Rory McIlroy continued to head the field midway through the Honda Classic, with a second-round 66 maintaining his one-shot lead over the chasing pack. Press Association Behind Henley were two Britons on seven under, England’s Lee Westwood and Russell Knox of Scotland, with Welshman Jamie Donaldson one of three men on six under. McIlroy was struggling for form this time last year and hit a real low point at Palm Beach when he withdrew midway through his second round complaining of fatigue. “It’s a different end of the spectrum I guess,” McIlroy told pgatour.com. “I wasn’t quite comfortable with my golf swing. I was still tinkering with equipment. I just wasn’t feeling in control of, you know, what I needed to be in control of. “This year is obviously a lot different.” McIlroy put his improved form in Florida this time around down to regaining his confidence. “When you hit a few good shots, your confidence can go up quite quickly but then you hit one bad one, it can sort of go down again and that’s where I was sort of most of last year,” he said. “Now I feel I’m happy with where my swing is, and even if I do hit a loose shot, I can get over it much quicker and much easier because I have the confidence in what I’m doing.” De Jonge, who carded eight birdies in his six-under 64, could have been level with McIlroy but for a bogey on his final hole, the par-four ninth. Knox was blemish-free as he sunk seven birdies in his 63, which matched the best of the day, while Westwood carded six birdies against a single bogey for a 65. Luke Donald kept up a good day for the British contingent as he moved into a share of ninth on five under with a 68, while further down the leaderboard compatriot Paul Casey just made the cut at level par, as did Tiger Woods and Sergio Garcia. Among those falling just the wrong side of the line were Phil Mickeson and Angel Cabrera, with Padraig Harrington, David Lynn, Darren Clarke and 2013 champion Michael Thompson also among those who missed out. Among the early starters in Palm Beach on day two, the Northern Irishman recovered from two bogeys in his opening three holes to sink six birdies and move to 11 under for the tournament. That saw McIlroy, who held a one-shot lead at the end of the opening day, maintain his advantage, with Zimbabwe’s Brendon de Jonge the nearest challenger on 10 under, two clear of Russell Henley.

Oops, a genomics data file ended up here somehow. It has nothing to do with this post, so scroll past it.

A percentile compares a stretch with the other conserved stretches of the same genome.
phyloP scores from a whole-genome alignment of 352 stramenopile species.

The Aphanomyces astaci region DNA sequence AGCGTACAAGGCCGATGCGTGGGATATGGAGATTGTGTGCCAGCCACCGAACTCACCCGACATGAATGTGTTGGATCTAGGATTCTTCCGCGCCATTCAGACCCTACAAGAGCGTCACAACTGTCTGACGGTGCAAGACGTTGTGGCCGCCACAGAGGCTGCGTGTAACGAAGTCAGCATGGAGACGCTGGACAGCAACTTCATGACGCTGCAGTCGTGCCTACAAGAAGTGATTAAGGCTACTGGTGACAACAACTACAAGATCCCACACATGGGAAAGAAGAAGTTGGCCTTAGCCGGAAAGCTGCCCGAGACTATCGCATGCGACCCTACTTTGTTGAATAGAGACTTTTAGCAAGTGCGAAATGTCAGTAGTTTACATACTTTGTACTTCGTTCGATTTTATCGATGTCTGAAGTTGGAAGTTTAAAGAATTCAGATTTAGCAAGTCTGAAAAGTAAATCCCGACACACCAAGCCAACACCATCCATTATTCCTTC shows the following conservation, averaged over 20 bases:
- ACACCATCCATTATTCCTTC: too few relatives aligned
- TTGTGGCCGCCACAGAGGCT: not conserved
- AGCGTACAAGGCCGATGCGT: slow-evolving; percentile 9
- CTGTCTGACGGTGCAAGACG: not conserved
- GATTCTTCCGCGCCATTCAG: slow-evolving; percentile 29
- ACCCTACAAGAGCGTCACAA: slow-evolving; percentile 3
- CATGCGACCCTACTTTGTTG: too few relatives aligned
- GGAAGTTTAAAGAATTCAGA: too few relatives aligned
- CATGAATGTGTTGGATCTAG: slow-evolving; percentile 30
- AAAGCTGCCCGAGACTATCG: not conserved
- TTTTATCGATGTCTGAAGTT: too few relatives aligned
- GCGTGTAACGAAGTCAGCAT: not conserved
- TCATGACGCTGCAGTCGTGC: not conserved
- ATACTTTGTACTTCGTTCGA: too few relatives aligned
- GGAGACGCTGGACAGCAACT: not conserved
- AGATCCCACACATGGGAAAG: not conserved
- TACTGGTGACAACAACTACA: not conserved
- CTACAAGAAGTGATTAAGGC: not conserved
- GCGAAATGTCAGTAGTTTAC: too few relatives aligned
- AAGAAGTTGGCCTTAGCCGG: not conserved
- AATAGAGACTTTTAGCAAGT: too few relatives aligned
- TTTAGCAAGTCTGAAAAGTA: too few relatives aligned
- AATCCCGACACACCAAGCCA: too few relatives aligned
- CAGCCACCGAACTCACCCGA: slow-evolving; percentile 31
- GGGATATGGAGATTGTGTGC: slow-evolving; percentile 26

Share StumbleUpon British racecourses and Colossus bets has announced a partnership that aims to enhance the future pool betting offering on British Racing.This arrangement between the Project Steering Board and Colossus Bets will ensure that customers have access to an innovative portfolio of bets, including cash out opportunities, access to the ‘Syndicates’ platform provided by Colossus Bets and six and seven figure minimum guaranteed prize pools. The team currently representing 54 racecourses will now work with Colossus Bets to finalise the range of bets to be offered. The bets will be owned by British racecourses, but will be delivered using Colossus Bets’ technology. Nigel Roddis, Managing Director of the British Racecourses pool betting project, said: “This arrangement gives us access to the most advanced and flexible pool betting platform available, so I am delighted that we have been able to partner with Colossus Bets. “Innovation is a key aim as we want to offer customers an improved service and ensure pool betting is at the heart of the bets available on racing. We think that the opportunities provided by this initiative will go a long way towards us achieving that goal.”Roddis added: “I am particularly excited by the possibilities provided by the Syndicates feature which will enable the crowd funding of tickets into racing pools. Syndicates will allow punters to very publicly advertise their opinions and to encourage others to join in their bets. “Syndicate tickets could be created by a recognised pundit, racing personality or just a regular punter. It will be exciting and fun and should provide our Racing TV channels with compelling content.“I’m also convinced that pool betting and cash out opportunities are made for each other. Many of us can point to times when we have been four or five legs in only to have the final leg let us down. “We will provide customers with an opportunity to decide whether to take that final leg risk or bank some profits early. It will add to the drama and provide outlets for discussion on social media and more traditional media channels.”David O’Reilly, COO of Colossus Bets said: “Pool betting on horseracing is a sleeping giant and we look forward to working with British Racing to bring cutting edge features and technology to racing punters, with life-changing prize pools.”More details on the product offering will be provided in due course. The bets will be available on-course, via a remote betting platform to be offered by the racecourse consortium and via third party betting operators including Colossus Bets and its existing network of partner operators. Want to find out more about pool betting? Nigel Roddis will be speaking on the future of pool betting session at Betting on Sports 2017, held from 12-15 September at the Olympia Conference Centre. For conference tickets, click here. Khalid Ali, IBIA: Tackling sports betting corruption December 18, 2019 The Tote, Jockey Club Racecourses and Britbet launch ‘Tote Guarantee’ March 4, 2020 Ben Keith, Star Sports: racing must be diverse, fun, and welcoming January 22, 2020 Submit Share Related Articles